In a letter to Richter, one of the former directors said "the Nygard company led by Mr. Nygard personally has been aggressive in its response to the COVID-19 crisis and these purchases were in direct reaction. While Mr. Nygard agreed with this plan, the decision was mine."
The seven former employees have been told they must pay back what they owe, Richter said. The matter is still under review and could end up in court if necessary, the report says.
Jay Prober, Peter Nygard's lawyer, said in a written statement the receiver's report was preliminary and not based on "full and accurate knowledge," and lawyers are contesting the validity of certain statements.
As far as the employees' expenses, Prober said the transactions were "either legitimate business expenses and/or were approved long before Richter was appointed as receiver."
"There was nothing out of the ordinary here."
The report also alleges a Canadian Utilities Card was used to pay more than $100,000 in utility expenses for residential properties in Marina Del Ray, Calif., owned by Edson's Investment Inc., a Nygard company that's not in receivership.
Prober said there are no "unauthorized payments for utility expenses" and the amounts in the receiver's report are "wildly inaccurate, greatly exaggerated."
Thousands of documents deleted
In an April 27 supplementary report, Richter said it discovered thousands of documents and data were deleted after Nygard Inc. was served with a grand jury subpoena from the United States district court for the southern district of New York on February 25.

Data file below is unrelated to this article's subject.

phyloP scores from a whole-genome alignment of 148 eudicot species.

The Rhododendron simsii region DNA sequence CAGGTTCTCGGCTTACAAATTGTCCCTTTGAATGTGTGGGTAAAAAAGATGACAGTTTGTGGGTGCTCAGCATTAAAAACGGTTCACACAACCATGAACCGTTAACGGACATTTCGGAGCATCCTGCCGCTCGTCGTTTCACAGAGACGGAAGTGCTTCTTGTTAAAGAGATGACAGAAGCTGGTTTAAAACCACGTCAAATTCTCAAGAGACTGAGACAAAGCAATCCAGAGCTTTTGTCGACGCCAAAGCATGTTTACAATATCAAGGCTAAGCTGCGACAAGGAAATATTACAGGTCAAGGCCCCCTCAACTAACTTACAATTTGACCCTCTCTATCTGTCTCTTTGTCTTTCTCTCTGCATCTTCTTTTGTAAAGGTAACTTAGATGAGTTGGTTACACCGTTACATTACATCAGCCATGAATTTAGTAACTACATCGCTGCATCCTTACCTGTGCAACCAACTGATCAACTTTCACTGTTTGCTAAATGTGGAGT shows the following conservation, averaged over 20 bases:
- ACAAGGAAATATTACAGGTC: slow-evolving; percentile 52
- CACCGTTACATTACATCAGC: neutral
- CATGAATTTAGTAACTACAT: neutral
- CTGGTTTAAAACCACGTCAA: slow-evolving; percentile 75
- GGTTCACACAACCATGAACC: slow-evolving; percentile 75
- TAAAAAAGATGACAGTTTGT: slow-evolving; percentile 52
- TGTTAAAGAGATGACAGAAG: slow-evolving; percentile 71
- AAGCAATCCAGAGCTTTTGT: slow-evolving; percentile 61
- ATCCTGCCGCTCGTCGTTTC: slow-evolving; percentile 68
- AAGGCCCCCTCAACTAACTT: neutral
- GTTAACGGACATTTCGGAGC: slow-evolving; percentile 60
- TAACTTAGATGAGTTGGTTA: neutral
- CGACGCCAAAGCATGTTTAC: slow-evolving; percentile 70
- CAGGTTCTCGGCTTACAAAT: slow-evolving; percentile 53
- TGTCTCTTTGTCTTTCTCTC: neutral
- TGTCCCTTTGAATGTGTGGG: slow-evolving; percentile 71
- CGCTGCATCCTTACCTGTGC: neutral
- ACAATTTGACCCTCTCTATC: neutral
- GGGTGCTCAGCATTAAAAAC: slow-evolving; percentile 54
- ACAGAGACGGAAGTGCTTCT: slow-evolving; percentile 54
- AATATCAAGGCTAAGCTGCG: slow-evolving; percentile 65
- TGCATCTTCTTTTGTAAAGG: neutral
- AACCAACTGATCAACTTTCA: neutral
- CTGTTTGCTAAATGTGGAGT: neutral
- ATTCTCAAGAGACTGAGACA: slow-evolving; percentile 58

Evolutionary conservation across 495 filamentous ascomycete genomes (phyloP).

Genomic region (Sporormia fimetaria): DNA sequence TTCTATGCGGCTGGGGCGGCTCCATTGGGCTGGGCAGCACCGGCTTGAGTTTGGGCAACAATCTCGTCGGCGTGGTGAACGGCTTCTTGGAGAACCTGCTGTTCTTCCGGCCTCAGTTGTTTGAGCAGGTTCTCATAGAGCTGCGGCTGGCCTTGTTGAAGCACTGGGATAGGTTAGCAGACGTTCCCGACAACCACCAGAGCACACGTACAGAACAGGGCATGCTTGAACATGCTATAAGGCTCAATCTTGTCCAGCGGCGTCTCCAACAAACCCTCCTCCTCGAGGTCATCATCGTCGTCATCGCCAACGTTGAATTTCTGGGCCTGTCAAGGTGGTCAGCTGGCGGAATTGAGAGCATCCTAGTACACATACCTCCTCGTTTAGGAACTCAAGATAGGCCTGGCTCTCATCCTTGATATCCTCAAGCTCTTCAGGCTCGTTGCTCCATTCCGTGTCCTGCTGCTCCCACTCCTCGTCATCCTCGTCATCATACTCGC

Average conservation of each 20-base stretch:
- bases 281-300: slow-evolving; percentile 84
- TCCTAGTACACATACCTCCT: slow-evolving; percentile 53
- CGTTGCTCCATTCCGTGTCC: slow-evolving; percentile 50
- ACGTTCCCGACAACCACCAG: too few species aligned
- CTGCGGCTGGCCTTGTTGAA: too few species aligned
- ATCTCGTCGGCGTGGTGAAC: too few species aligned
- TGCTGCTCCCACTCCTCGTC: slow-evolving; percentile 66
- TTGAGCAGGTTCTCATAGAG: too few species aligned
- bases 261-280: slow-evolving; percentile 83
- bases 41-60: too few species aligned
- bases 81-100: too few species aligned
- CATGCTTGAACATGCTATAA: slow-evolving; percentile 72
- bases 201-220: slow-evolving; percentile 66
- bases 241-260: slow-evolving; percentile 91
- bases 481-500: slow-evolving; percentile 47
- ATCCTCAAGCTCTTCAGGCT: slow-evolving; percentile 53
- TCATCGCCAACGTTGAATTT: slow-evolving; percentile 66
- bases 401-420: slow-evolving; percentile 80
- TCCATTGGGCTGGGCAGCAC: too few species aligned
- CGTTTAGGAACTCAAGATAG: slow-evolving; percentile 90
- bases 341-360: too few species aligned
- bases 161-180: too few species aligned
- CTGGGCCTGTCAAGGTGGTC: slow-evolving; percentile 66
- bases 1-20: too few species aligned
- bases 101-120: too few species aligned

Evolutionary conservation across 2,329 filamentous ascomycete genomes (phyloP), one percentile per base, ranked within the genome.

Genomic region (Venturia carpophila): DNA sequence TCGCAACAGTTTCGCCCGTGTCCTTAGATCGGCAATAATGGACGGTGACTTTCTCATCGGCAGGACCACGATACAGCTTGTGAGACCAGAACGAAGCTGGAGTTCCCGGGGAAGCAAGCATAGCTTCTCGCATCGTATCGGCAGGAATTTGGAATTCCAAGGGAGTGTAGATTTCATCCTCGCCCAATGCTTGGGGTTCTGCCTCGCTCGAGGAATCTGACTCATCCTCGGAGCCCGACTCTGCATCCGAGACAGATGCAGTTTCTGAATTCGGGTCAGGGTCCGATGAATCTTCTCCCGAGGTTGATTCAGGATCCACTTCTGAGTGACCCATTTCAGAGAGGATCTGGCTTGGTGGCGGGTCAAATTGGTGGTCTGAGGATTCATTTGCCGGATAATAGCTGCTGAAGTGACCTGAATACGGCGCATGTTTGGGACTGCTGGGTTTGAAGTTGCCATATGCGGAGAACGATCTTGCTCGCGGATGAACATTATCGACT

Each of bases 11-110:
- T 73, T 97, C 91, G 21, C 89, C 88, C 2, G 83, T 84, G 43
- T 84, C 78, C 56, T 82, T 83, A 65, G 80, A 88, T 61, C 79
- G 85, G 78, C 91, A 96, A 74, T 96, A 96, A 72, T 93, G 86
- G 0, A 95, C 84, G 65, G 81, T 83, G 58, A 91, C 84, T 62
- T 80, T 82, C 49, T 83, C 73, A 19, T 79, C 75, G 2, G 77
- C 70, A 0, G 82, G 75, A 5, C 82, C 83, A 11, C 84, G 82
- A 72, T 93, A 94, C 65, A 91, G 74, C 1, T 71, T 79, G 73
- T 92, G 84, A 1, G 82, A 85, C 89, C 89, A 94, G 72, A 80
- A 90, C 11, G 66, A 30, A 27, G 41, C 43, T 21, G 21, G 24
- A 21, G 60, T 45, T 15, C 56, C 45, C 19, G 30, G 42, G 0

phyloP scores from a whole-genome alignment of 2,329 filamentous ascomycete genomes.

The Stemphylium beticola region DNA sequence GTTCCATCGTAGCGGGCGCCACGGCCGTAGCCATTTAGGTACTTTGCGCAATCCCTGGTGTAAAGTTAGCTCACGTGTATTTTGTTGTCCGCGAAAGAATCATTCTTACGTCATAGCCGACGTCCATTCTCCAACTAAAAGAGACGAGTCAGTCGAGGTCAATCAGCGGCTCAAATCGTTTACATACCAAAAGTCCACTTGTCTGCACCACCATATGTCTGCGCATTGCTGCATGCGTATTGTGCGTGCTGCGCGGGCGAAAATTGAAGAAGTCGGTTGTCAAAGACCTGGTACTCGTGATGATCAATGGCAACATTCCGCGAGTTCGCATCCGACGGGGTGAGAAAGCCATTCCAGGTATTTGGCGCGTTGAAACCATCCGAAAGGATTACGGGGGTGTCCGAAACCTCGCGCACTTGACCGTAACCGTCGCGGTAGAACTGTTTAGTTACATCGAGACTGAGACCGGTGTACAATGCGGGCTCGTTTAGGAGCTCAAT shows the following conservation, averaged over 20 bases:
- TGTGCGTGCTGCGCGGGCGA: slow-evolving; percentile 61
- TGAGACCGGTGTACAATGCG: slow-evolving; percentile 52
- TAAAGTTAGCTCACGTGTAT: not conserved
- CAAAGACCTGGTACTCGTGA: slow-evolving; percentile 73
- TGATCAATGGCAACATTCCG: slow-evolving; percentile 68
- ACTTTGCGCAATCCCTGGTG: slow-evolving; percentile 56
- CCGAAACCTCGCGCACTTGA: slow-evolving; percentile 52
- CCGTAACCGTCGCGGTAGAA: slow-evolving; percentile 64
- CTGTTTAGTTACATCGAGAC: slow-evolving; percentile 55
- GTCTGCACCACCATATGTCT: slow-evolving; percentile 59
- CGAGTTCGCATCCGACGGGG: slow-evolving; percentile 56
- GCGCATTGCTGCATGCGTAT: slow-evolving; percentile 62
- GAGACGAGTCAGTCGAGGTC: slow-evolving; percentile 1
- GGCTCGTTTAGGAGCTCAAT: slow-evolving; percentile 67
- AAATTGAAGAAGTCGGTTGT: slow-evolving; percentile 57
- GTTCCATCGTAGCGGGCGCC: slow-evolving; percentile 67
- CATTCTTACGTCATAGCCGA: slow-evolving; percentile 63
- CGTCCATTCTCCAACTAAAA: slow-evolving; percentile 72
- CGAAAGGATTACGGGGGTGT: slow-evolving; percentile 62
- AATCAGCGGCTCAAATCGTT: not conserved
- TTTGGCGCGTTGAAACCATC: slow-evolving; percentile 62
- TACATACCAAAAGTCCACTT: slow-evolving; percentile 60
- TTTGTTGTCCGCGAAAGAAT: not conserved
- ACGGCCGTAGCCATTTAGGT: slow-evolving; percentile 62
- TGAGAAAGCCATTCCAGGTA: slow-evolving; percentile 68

A copy of the subpoena attached to the receiver's report says Nygard Inc. was ordered to produce documents dating back to Jan. 1, 2008, for a criminal investigation.
Among other things, the court ordered the company to hand over "all documents, records, and communications concerning or reflecting allegations of sexual misconduct, harassment or assault by Peter Nygard" and "every date in the last five years in which the company purged any data."
No criminal charges have been filed against Peter Nygard in Canada or the U.S.
Richter said its review of the Nygard companies revealed 10,488 files had been deleted by three users; two of them were believed to be IT performing maintenance activities, but the third user was identified as a former Nygard director.
"This user deleted a total of 1,059 files on March 18, 2020, between 8:44 a.m. CST and 6:37 p.m. CST," said the April 27 Richter supplementary report.